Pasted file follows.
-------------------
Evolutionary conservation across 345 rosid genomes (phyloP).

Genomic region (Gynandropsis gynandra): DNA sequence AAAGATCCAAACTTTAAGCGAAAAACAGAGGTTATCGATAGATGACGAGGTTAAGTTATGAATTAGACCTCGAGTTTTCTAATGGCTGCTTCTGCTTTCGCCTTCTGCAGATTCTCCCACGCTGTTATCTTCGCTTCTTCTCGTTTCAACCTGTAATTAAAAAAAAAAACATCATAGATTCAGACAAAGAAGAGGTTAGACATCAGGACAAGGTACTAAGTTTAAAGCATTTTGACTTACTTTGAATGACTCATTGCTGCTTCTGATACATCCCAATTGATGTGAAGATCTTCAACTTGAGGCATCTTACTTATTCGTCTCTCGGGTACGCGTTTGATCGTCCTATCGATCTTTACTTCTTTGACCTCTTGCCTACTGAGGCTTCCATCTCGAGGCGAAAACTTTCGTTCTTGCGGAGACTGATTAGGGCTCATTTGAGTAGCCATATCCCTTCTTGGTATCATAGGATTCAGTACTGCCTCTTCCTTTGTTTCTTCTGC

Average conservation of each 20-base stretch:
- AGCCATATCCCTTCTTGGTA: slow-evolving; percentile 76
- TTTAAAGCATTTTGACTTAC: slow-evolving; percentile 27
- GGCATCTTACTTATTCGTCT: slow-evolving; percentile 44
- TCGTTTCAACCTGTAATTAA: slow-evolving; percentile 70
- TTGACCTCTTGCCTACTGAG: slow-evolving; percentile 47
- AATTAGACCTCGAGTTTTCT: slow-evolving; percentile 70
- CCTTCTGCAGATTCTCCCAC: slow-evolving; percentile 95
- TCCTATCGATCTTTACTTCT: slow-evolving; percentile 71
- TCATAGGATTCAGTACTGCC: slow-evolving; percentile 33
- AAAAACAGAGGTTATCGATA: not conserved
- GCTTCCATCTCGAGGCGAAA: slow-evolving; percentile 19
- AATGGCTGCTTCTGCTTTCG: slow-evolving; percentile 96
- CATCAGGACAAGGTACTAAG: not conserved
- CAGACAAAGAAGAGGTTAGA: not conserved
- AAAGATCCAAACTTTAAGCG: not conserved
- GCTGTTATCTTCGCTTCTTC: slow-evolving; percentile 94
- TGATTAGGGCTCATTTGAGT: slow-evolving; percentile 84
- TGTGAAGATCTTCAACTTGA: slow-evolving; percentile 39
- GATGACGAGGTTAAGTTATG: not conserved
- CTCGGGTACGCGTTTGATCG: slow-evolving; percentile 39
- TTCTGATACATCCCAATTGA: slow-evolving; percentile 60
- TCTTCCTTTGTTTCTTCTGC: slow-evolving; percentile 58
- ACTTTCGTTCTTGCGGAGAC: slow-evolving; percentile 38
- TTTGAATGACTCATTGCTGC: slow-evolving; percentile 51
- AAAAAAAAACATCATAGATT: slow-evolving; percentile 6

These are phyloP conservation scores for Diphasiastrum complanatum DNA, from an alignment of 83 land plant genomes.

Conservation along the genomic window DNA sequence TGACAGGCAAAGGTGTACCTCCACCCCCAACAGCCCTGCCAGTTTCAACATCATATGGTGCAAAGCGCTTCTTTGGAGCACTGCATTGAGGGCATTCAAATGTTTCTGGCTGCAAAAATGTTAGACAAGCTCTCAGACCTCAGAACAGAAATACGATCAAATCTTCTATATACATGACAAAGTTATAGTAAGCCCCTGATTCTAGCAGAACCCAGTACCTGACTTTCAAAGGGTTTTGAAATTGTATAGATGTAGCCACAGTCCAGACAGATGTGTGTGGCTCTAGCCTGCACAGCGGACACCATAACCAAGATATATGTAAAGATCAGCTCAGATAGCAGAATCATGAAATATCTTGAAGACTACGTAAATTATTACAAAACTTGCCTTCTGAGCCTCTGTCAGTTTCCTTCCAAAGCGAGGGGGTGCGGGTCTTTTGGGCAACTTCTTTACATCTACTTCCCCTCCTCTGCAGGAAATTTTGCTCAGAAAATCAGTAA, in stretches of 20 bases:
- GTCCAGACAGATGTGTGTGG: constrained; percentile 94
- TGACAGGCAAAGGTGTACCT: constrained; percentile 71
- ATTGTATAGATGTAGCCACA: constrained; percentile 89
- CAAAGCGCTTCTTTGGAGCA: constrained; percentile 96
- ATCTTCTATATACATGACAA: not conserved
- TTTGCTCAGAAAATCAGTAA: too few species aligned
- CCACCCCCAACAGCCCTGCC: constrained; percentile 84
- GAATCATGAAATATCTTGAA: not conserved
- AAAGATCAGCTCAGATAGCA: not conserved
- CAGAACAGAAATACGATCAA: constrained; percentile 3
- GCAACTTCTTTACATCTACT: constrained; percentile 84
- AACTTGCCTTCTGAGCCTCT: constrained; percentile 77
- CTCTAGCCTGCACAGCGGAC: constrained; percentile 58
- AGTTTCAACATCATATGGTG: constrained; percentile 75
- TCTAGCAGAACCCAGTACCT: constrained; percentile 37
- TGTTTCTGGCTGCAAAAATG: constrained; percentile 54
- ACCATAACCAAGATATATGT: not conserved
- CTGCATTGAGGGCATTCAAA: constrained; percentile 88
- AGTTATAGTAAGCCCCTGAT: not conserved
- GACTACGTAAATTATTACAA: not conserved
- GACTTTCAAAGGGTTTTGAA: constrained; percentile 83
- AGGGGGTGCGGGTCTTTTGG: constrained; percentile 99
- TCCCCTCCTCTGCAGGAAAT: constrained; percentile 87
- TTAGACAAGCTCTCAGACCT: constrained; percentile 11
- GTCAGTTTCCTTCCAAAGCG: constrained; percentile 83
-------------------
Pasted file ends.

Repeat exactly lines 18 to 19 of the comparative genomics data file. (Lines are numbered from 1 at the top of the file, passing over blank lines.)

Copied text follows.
- AAAGATCCAAACTTTAAGCG: not conserved
- GCTGTTATCTTCGCTTCTTC: slow-evolving; percentile 94